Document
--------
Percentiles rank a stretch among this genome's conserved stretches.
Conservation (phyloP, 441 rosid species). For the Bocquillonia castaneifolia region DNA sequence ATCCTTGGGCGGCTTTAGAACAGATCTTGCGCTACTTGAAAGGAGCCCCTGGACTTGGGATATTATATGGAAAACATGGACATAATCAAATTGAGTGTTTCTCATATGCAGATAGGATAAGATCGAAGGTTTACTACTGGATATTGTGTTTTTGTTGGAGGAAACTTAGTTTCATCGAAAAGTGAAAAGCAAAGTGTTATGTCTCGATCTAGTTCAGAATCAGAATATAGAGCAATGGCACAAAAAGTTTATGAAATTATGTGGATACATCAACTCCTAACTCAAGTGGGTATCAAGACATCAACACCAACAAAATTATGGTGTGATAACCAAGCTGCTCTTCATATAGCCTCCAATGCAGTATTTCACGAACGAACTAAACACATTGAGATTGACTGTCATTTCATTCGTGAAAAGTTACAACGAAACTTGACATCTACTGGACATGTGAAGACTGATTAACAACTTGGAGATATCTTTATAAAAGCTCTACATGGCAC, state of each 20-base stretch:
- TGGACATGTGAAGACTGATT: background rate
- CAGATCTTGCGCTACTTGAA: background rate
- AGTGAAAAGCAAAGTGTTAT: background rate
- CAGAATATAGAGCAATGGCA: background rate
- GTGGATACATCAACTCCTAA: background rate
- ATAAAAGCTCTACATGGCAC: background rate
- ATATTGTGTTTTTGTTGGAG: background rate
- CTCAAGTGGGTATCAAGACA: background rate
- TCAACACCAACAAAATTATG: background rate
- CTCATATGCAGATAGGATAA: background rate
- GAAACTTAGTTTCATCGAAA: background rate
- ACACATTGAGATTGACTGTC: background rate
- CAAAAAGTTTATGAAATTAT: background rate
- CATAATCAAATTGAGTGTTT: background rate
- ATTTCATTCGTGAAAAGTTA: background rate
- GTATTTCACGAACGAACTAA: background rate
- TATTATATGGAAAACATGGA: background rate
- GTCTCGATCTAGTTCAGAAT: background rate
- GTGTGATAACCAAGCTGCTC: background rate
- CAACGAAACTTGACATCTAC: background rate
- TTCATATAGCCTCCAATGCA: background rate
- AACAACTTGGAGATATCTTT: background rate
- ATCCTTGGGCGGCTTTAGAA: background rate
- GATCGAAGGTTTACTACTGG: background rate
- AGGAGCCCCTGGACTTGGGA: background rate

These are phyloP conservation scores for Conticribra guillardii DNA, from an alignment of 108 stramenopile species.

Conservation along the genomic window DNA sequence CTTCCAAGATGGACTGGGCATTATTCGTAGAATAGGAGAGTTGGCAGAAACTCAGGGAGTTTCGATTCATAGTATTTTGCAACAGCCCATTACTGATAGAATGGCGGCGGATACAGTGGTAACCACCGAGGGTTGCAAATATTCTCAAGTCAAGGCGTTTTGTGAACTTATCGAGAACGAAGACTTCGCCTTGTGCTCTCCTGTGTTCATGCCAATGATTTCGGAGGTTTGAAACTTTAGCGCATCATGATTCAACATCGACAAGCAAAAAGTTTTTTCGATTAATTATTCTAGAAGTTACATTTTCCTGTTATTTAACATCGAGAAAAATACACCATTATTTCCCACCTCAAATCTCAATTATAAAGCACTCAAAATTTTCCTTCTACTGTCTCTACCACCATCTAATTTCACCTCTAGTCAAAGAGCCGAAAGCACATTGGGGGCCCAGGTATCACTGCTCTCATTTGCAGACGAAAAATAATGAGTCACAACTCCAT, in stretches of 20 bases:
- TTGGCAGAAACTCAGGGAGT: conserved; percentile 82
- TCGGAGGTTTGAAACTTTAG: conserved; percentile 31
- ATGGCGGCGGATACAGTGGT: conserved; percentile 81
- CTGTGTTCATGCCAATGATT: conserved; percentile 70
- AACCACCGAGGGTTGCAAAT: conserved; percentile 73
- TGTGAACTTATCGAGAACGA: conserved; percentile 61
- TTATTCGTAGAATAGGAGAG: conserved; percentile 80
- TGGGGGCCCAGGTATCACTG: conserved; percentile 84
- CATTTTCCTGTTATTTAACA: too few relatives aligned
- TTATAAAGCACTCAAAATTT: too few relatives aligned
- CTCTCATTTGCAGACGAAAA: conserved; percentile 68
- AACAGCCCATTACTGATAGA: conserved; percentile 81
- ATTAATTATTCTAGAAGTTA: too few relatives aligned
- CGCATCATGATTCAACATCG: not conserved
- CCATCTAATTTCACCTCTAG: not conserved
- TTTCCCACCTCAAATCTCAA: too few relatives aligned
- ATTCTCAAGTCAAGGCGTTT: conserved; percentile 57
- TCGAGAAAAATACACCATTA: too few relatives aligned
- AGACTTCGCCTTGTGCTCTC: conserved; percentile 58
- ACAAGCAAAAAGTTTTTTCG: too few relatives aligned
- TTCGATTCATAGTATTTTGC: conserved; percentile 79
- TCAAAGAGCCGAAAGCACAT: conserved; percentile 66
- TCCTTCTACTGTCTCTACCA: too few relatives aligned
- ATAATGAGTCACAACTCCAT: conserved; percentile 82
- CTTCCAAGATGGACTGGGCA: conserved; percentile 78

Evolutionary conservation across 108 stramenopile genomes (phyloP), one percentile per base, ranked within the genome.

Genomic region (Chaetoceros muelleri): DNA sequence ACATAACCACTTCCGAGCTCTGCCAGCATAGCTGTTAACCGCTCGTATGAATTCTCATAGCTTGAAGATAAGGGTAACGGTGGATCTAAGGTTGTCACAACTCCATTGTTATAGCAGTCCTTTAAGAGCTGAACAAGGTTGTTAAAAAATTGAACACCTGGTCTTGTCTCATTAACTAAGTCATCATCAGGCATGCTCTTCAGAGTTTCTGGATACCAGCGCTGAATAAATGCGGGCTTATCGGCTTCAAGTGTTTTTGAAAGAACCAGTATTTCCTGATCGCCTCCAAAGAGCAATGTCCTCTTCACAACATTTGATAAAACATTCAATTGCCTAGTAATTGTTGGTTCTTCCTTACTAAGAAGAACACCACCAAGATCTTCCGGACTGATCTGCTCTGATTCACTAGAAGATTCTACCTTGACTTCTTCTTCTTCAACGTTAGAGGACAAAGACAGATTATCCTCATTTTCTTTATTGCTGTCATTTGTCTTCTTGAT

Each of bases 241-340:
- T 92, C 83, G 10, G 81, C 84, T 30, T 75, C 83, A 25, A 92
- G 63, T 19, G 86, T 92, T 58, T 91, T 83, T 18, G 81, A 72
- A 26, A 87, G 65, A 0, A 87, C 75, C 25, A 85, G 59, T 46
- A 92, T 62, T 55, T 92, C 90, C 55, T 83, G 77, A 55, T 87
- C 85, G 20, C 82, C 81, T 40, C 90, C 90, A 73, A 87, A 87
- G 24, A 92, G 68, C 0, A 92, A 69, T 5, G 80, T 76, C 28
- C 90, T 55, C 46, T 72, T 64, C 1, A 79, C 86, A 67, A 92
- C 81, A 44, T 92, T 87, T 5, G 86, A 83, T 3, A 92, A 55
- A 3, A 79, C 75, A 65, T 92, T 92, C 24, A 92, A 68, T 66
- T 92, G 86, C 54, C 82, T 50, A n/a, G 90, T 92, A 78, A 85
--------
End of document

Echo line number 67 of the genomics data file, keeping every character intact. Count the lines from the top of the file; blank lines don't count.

- T 92, G 86, C 54, C 82, T 50, A n/a, G 90, T 92, A 78, A 85